Duterte  State of the Nation Address
In this handout photo provided by the Malacanang Presidential Photographers Division, Philippine President Rodrigo Duterte, center, delivers his State of the Nation Address (SONA) while Senate President Vicente Sotto III, left, and House Speaker Alan Peter Cayetano applauds at the House of Representative in Metro Manila, Philippines, Monday, July 27, 2020. Image Credit: AP

Dubai: As Philippine President Rodrigo Duterte delivered his penultimate State of the Nation Address (SONA) on Monday, Filipino expats gave their assessment of how he steered the country in the last four years.

Trust in the President is still relatively high among OFWs (overseas Filipino workers), but many said he could have done more, particularly in his handling of the coronavirus (COVID-19) crisis.

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Many said mass testing could have been done earlier to forestall the health crisis while others were more specific in calling out the Duterte government for focusing on controversial issues, including the passage of the Anti-Terrorism Law and closure of a Philippine media conglomerate, instead of concentrating his administration’s efforts and resources to curb the pandemic.

Speaking to Gulf News, Patrick Fronda, film director and UAE resident for 12 years said: “The President had a weak strategy. COVID cases are on the rise and instead of revamping the Philippine health department, he (Duterte) chose to defend the health secretary despite the many controversies.”

Patrick Fronda

“The people were also led confused with convoluted terminologies such as MECQ (modified enhanced community quarantine), GCQ, (general community quarantine) MGCQ (modified general community quarantine) and so on,” he added. Fronda added: “The Duterte government also focused on too much politics and prioritised the passage of a controversial bill (Anti-Terrorism Act) that has nothing to do with addressing the pandemic and shutting down of ABS-CBN (media company) that only resulted in more job loss among Filipinos.”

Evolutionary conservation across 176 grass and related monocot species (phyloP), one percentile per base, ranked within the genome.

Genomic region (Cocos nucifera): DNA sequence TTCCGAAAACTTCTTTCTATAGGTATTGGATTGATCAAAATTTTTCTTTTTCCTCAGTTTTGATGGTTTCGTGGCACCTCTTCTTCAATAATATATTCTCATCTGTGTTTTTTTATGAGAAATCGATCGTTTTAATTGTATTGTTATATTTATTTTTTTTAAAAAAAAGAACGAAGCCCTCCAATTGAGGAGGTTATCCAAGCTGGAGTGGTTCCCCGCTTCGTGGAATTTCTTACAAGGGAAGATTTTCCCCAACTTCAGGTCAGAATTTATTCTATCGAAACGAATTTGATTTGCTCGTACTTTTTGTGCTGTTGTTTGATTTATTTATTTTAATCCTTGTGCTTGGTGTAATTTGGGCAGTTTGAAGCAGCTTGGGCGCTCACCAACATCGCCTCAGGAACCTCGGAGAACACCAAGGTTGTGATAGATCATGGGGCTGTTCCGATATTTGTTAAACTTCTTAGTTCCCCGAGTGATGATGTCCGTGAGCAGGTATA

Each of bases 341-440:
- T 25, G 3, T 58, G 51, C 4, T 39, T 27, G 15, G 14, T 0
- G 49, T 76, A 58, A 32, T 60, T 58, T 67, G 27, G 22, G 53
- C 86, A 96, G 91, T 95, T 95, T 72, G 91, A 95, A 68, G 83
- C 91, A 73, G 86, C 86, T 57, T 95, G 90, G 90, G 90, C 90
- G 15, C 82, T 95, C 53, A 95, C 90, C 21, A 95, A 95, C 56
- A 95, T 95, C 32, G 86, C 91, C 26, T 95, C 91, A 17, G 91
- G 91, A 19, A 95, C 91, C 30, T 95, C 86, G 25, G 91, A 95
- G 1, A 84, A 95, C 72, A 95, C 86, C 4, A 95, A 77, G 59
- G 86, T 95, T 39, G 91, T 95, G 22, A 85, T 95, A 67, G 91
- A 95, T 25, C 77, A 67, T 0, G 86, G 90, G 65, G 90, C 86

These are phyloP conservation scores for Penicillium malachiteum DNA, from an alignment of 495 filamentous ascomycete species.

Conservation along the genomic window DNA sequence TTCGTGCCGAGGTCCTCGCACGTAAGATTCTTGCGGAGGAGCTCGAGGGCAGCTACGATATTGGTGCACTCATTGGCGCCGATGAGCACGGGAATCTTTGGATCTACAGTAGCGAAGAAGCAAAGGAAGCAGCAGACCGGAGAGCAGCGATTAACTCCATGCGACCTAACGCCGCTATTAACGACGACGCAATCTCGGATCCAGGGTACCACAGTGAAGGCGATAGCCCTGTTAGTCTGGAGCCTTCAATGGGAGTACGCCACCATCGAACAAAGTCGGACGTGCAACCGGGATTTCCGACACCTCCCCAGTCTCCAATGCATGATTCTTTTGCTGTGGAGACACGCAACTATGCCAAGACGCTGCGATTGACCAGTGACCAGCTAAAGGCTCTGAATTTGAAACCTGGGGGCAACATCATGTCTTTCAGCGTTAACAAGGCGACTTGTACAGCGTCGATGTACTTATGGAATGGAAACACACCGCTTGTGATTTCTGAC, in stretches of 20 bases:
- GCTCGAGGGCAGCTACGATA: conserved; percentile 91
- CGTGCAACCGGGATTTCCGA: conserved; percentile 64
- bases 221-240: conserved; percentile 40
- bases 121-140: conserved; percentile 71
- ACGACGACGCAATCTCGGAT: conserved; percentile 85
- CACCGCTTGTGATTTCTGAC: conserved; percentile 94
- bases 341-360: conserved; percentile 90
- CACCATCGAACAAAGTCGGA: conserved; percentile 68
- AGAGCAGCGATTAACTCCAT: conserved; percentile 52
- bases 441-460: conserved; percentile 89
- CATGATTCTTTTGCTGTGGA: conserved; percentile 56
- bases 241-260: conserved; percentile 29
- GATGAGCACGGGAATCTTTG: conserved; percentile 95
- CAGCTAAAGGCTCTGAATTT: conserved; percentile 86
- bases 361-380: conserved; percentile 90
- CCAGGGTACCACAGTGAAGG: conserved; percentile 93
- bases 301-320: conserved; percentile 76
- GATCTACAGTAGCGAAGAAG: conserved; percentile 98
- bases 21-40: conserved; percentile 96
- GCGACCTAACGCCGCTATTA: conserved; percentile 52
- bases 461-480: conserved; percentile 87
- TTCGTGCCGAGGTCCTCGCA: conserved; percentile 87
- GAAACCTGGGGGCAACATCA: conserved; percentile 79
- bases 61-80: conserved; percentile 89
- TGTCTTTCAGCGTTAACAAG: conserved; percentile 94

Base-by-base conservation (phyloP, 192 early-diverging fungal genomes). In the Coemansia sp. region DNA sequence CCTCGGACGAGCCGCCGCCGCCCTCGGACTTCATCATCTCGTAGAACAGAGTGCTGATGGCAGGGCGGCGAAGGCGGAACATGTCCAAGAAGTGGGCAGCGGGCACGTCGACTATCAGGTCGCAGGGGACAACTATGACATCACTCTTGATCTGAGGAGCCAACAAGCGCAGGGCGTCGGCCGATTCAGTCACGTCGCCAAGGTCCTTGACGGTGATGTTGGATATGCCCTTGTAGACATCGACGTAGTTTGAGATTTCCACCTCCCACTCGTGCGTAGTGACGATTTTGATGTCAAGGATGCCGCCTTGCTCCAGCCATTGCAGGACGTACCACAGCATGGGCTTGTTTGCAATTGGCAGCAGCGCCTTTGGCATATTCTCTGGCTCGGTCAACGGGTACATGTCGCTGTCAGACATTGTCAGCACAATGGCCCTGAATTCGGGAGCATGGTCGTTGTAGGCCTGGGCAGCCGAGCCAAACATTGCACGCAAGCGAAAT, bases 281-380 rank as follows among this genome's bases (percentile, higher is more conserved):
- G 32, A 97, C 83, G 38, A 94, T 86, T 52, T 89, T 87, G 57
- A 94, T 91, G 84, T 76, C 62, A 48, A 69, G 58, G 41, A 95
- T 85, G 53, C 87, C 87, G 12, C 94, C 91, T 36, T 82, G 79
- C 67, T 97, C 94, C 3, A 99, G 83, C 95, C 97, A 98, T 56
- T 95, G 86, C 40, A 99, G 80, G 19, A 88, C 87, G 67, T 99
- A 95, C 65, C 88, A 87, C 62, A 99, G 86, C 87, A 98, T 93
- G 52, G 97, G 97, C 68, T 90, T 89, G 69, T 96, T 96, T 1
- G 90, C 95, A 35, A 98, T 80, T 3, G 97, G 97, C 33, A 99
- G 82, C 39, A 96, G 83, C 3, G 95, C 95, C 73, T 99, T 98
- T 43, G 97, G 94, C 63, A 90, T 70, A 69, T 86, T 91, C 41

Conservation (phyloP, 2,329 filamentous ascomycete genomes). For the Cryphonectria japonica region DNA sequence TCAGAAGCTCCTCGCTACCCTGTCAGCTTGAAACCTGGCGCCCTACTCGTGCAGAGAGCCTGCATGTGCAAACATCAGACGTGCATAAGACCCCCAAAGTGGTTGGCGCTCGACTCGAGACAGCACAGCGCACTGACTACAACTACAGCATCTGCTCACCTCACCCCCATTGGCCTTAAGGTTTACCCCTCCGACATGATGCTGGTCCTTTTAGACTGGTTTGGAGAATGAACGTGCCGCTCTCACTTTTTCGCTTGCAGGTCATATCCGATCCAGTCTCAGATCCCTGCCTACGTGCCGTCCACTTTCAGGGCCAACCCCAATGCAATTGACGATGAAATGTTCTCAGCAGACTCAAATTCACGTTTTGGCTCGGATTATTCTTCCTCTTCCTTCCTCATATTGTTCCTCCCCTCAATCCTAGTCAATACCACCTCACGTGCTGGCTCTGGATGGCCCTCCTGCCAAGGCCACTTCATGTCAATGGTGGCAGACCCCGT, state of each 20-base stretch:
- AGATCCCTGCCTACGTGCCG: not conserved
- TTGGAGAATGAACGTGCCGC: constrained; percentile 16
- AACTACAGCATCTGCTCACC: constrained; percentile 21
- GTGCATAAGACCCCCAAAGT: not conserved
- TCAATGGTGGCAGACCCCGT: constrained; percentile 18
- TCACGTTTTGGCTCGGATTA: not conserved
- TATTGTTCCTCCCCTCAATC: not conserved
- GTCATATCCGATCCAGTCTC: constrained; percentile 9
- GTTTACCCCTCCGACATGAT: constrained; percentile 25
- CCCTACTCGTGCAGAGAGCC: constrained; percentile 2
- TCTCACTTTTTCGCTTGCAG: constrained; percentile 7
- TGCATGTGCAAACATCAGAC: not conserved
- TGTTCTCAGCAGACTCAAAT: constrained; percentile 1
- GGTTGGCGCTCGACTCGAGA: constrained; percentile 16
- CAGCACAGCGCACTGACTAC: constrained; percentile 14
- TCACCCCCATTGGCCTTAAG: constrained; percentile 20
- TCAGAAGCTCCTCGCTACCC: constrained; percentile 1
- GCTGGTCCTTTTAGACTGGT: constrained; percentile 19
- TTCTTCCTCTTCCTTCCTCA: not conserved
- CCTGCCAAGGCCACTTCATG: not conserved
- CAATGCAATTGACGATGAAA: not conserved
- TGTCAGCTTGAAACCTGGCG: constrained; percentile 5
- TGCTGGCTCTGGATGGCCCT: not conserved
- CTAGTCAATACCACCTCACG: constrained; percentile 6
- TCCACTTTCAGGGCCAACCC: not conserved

“I would give the President a failing grade. Instead of uniting the country, his government only created division,” he underlined.

7/10 mark

But Dubai resident Wilbert Sayson is still confident of President Duterte.

Wilbert Sayson

“As an OFW, I will rate his government seven out of 10. Although he failed to control the number of COVID cases, we could also attribute this to the lack of discipline by many Filipinos,” he explained.

Sayson also pointed corruption in the distribution of ayuda (Filipino term for aid) in the local government level. “Yes, corruption was blatant but the President obviously could not control everything,” he added.

‘I voted for him’

Dr. Rex Venard Bacarra, dean of General Education and professor of Philosophy at American College of Dubai, said: “I still give my highest respect to the President, and I think he is doing his best like other leaders during these trying times. But the government’s handling of the pandemic is fraught with incompetence.”